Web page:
When Broadway announced its reopening after (?) COVID, I jumped on it, and bought four tickets to a December Saturday matinee of "Hamilton" for Samantha, me, Lyla, and Emily--a moms and daughters day for Samantha's 10th birthday just a couple days before, and a chance to meet in New York and see Jersey (cue Jersey joke...) friends we see too rarely. NYC in general and Broadway in specific had vaccination requirements, and Emily and I made sure we had the kids in compliance and our paperwork in order, and everything looked good until a few days before. Then, right on Samantha's birthday, shows started cancelling performances because of breakthrough cases. Emily and I were furiously texting back and forth, and our show was officially cancelled about ten minutes after we boarded the Amtrak for New York on Friday afternoon. Neither of us had told the girls yet, because it seemed like something that maybe we wouldn't have to mention, except, once we were sitting in our seats (front row mezzanie), a few minutes before the curtain, to say, "You know, funny story, we almost didn't get to see this!" Of course that's not how it worked out, so we had to break the news to them. It helped (I guess?) that we still planned on getting together, so they'd have a friend day out of it after all, and I suppose it also helped--though this sounds awful to say--that Samantha's become so incredibly used to things getting cancelled because of COVID. Maybe nothing is real until it happens anymore. The more positive spin on this is that buzzword of "resilient," but I just keep hearing "traumatized" in the back of my head. At any rate, I rebooked us almost-but-not-quite-as-good seats for a Saturday matinee in April, and what the heck--we'll try this again in four months. Who knows what the world will be like then? I sure don't.
When we got on the train at Back Bay with Tasty Burger burgers and fries and tots, Robert had already hopped on at South Station, just a couple blocks from his office, with some Chinatown buns to round out supper on the train, and saved us two sets of four seats across the aisle from each other. Helen didn't remember other train trips we've taken, but we all agree that, given the choice, a train trip is vastly more comfortable than the plane. I crocheted a hat, Marcus started teaching himself Esperanto, Samantha built things in Minecraft and listened to music, and Helen did a dinosaur sticker book in anticipation of dinosaurs tomorrow.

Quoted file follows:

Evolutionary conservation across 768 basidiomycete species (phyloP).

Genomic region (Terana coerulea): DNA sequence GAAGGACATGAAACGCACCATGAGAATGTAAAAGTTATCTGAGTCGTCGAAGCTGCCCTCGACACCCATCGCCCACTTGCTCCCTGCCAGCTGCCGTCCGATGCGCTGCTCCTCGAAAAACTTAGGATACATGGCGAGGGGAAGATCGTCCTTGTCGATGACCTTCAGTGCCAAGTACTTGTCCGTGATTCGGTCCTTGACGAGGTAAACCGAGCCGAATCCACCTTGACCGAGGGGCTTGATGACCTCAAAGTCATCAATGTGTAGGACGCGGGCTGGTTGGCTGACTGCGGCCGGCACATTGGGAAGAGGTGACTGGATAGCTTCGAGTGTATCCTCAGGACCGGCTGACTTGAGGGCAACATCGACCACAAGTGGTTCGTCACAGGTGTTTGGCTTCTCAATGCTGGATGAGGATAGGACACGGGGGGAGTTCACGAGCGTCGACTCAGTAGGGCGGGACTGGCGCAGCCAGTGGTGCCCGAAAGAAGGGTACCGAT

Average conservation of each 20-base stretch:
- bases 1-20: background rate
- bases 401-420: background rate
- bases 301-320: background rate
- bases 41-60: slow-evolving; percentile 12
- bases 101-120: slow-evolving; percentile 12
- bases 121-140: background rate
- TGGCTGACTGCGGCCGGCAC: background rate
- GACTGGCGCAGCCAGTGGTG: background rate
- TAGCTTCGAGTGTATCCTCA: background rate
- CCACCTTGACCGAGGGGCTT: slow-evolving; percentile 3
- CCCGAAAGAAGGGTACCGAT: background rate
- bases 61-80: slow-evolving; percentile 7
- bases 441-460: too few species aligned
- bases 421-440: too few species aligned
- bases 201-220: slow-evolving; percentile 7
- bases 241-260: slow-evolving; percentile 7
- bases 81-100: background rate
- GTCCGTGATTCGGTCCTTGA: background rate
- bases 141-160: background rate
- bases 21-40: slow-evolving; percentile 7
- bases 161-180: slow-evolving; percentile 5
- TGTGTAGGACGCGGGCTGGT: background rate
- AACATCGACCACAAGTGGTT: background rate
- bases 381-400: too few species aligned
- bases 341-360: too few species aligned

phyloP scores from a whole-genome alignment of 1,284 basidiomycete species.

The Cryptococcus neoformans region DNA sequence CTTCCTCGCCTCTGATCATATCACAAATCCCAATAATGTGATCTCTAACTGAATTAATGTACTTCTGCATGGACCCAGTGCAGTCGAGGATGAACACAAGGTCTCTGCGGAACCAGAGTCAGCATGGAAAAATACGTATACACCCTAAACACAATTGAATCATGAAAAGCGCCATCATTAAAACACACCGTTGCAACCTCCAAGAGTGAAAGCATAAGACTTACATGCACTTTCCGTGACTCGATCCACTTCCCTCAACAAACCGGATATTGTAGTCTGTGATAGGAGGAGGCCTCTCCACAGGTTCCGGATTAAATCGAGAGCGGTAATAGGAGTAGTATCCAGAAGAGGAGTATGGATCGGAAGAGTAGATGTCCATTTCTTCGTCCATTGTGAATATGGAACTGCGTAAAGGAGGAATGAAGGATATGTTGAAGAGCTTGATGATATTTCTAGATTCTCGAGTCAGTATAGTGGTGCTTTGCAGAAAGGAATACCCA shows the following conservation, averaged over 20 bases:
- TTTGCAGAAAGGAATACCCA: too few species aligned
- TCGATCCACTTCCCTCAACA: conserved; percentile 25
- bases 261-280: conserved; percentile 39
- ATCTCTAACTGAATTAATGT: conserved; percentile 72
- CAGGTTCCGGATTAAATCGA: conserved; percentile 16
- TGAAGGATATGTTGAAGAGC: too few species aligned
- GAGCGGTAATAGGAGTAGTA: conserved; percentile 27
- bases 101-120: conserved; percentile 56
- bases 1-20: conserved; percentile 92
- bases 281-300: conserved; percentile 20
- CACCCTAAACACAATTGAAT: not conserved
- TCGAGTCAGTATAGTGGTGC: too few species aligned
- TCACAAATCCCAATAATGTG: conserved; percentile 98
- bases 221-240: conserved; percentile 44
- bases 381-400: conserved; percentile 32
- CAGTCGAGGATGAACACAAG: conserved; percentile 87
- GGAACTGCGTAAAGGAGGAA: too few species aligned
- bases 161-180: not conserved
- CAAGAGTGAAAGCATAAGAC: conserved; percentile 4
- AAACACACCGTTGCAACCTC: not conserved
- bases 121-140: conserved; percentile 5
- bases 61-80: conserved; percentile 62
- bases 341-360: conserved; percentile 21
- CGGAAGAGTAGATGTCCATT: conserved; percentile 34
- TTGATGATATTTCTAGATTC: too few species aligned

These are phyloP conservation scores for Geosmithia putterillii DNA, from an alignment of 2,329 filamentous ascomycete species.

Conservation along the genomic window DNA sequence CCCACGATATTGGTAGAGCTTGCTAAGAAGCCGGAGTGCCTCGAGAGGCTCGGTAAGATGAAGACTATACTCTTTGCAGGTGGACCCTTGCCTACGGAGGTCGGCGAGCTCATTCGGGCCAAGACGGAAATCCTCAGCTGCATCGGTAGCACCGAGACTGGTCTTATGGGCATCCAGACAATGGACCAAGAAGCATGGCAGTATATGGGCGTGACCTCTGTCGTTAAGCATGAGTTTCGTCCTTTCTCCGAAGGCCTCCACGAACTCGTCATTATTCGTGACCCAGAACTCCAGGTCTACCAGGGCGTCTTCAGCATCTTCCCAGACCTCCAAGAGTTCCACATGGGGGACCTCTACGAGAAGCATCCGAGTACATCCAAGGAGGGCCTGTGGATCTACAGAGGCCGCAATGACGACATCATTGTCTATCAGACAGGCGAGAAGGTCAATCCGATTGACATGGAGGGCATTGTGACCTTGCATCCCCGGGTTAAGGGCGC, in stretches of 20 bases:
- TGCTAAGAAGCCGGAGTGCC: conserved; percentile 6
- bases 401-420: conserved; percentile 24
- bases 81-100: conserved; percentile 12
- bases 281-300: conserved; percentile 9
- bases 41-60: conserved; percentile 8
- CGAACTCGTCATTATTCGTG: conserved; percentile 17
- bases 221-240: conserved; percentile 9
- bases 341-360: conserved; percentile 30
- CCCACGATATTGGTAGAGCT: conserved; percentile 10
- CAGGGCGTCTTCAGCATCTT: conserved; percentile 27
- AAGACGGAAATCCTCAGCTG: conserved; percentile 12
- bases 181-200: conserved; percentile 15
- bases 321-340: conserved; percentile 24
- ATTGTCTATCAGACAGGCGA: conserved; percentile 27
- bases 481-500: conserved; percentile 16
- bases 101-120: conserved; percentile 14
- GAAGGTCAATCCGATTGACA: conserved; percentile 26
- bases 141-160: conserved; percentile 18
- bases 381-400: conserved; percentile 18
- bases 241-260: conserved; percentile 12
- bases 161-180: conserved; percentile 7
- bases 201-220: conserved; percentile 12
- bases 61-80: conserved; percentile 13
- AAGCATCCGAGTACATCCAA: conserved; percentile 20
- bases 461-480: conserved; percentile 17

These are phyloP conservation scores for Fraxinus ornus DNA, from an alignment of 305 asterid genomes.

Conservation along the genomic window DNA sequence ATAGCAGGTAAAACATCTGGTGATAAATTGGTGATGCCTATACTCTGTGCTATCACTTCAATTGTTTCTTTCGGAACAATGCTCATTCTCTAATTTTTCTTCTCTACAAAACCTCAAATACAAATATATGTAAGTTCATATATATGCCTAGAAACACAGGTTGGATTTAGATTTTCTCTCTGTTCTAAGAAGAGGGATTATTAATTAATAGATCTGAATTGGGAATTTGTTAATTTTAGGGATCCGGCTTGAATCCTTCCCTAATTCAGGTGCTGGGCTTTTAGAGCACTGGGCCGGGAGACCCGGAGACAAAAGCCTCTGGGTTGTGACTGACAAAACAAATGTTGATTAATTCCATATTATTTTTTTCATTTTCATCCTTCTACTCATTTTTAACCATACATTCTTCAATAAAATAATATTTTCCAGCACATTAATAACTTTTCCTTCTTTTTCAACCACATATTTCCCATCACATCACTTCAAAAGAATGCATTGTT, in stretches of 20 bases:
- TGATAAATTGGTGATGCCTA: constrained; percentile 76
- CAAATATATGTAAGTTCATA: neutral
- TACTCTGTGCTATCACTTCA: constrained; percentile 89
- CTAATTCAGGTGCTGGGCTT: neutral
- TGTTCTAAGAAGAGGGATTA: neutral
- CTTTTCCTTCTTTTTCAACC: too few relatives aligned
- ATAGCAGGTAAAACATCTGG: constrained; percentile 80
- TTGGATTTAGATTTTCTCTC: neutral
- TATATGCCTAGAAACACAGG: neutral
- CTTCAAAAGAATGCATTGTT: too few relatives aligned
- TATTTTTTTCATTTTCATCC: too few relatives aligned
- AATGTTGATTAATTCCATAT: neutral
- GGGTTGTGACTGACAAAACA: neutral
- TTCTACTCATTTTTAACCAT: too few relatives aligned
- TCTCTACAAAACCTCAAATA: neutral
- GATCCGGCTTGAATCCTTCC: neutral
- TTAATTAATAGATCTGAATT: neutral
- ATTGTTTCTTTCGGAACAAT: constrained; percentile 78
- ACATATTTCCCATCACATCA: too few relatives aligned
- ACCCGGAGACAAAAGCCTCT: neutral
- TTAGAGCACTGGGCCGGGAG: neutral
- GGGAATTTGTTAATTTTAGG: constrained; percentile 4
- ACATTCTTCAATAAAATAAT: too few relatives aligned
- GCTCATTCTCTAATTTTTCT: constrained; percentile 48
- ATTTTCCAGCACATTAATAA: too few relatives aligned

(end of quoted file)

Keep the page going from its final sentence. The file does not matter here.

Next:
The plan had always been for dads and big boys and little kids to meet at the Museum of Natural History while we had lunch and went to the show, so now we just all pivoted to that. Helen had seen "Night at the Museum" just a week or so ago and was ready. We got into Penn Station and walked a few blocks to an AirBnB in an entire apartment building of AirBnBs on 31st Street. The bathroom was impressively small, but there were two separate bedrooms with four beds and a table and chairs and kitchenette, so it was definitely better suited to our needs than a standard hotel room.
Saturday was drizzly and misty and in the 40s; we got up, had Ess-a-Bagel sandwiches (cream cheese and nova lox; whitefish salad, tomato, and red onion; and bacon and egg) around the corner, and then walked uptown a bit, reading about Horace Greeley, looking at the Macy's windows, and stopping at a fancy French pastry place near Bryant Square Park. Robert had the first of many small heart attacks when a large hot chocolate was $9.90, but with two hot chocolates and a few pastries, we found a mostly dry table and two chairs under an umbrella and watched the ice skaters and listened to Christmas carols for awhile. We walked around and looked at the Christmas market stands, and got Marcus a giant scoop of Cookie DO cookie dough, with a spoon.
From there we walked a bit further to Rockefeller Center, looking at the tree and getting Dough donuts (chocolate frosted with cocoa nibs, powdered sugar Nutella-filled, and cafe au lait) to go. They wrapped the donuts really well, and I just put them in my bag while we hopped on the subway and headed uptown to the museum.